· Stop using shame to control boys (or girls). Let’s banish “Man Up” or “Stop crying like a girl” or “Don’t be such a drama queen” from our vocabulary. Emotions – including healthy anger - are universal and can be welcomed as part of our growth. We all need to cry, shout, laugh, stomp at times, and within certain boundaries can be welcomed in doing so.
· Dads, embrace feminism for your son’s sake. As Gilligan puts it, feminism properly understood is “not a battle in the war between the sexes but rather a movement to transform a world in which both men and women suffer losses that constrain their ability to love”. Let’s teach our sons to respect women and themselves – proper win-win stuff.
· Forget perfection – mending creates bonding. We all make mistakes. And Gilligan stresses that trust does not come from the quality of the relationship, but from the ability of the mother/father/carer and child together to repair breaks in relationship and build “a safe house for love”.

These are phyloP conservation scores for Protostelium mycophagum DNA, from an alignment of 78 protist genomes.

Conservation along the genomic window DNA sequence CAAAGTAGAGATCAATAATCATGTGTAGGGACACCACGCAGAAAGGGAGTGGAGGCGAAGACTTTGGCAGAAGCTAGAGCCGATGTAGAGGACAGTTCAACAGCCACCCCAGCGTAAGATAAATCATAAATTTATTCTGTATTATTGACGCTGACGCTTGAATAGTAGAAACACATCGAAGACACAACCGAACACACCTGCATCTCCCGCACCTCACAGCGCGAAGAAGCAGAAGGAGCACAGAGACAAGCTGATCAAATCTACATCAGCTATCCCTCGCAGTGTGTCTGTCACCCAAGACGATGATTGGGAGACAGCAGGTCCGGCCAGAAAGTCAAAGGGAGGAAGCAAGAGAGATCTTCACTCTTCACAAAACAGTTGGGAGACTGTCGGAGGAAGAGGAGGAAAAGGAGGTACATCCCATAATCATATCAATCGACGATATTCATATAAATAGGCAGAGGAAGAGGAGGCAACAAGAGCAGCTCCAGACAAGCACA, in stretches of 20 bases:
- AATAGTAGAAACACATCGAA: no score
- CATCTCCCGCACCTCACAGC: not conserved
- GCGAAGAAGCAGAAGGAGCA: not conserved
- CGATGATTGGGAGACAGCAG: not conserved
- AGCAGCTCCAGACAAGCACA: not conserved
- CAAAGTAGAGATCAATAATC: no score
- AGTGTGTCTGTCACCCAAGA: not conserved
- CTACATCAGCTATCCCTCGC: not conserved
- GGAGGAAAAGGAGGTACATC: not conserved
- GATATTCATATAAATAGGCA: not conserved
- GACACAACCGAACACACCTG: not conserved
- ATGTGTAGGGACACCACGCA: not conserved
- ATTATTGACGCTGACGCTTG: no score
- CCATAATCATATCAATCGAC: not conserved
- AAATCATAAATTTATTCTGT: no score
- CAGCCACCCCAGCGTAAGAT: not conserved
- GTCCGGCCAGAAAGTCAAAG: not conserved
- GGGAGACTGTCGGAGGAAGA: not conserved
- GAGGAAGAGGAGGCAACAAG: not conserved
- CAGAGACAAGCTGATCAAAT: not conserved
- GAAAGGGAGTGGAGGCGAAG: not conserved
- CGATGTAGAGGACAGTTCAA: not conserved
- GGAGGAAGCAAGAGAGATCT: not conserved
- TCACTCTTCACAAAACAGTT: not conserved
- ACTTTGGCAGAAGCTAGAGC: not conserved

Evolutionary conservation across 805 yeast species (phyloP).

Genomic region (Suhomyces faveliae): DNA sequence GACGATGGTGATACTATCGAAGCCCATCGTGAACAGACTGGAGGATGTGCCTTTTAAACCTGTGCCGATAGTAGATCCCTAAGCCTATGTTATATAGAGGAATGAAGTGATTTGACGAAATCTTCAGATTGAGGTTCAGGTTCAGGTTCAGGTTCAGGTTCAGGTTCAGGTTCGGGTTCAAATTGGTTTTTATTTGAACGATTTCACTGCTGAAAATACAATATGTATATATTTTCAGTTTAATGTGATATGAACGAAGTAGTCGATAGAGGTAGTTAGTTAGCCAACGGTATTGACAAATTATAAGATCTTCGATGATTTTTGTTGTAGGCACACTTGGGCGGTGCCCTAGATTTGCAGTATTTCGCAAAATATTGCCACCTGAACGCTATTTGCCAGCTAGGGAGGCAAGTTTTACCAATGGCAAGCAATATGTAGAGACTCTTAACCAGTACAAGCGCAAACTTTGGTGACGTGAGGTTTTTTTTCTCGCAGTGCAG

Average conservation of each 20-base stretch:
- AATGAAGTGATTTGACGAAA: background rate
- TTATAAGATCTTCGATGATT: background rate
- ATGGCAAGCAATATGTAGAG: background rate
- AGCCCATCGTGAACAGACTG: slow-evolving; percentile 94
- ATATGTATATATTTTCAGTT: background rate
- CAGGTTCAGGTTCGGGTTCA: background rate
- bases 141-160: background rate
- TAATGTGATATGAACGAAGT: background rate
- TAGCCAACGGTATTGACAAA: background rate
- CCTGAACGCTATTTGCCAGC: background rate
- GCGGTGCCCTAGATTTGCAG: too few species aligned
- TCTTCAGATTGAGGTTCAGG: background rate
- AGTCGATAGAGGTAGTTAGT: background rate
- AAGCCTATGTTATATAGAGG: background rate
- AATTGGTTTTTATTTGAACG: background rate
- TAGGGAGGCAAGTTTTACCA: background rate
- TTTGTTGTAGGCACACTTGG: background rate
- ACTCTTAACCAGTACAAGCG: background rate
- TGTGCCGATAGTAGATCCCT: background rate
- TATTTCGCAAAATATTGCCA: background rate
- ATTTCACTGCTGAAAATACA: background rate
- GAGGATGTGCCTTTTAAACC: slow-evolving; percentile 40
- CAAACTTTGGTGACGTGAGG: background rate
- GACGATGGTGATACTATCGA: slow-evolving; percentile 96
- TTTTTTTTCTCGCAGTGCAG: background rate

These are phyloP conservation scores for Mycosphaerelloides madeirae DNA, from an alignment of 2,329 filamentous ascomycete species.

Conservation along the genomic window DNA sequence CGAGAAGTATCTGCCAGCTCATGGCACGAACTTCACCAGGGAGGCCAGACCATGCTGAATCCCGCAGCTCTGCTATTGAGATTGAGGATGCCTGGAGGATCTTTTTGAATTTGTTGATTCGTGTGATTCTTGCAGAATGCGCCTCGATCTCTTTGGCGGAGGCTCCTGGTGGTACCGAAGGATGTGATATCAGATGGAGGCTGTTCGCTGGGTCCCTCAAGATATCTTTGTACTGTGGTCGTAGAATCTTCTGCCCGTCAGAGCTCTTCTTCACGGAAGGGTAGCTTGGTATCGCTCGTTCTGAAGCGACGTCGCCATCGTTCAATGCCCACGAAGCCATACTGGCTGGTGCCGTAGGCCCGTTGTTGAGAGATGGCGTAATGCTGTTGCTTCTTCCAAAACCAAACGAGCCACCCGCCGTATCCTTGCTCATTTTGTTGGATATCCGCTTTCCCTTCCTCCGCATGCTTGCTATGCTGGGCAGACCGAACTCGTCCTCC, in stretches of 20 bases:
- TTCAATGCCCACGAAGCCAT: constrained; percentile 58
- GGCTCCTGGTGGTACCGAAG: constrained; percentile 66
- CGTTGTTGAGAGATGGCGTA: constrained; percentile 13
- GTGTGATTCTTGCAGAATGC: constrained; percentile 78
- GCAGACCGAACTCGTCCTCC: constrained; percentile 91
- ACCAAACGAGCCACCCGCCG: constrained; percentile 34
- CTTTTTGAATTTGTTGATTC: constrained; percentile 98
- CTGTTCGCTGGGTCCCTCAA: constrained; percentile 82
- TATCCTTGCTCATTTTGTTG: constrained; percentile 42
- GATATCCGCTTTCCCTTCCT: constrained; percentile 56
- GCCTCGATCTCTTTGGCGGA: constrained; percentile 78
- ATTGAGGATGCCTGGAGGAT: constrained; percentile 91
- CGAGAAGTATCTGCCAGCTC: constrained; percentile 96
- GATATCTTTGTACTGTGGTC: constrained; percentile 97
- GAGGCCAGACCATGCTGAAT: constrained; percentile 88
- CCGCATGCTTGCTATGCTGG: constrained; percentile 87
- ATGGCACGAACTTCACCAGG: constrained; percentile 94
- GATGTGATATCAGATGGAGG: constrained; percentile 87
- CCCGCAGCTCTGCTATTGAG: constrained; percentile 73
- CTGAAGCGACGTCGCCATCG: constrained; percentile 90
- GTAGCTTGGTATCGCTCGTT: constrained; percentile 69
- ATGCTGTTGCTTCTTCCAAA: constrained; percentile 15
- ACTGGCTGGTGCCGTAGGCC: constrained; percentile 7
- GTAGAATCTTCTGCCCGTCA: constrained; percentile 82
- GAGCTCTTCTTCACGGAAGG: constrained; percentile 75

Let’s imagine what it might mean for boys, if we allowed them to trust what brought pleasure? What did I know in my body as a little boy, that I learned to suppress or forget after that?
The whoop of joy; the ache of grief; the wild whirling energy that tore across the playground like a dervish; the tender handling of a tiny insect in my palm; the intuitive knowing of a mother’s pain; the healing power of tears; the tingle of arousal; the animal fury of a moment, giving way to laughter.
It’s what I want for my son – and it’s what I want for me. Both in coaching men and my own personal life as father and husband, I’ve discovered that all this is still available in mature masculinity, awaiting the first courageous moment of opening.
The Birth of Pleasure: a new map of love, by Carol Gilligan (Vintage, 2003)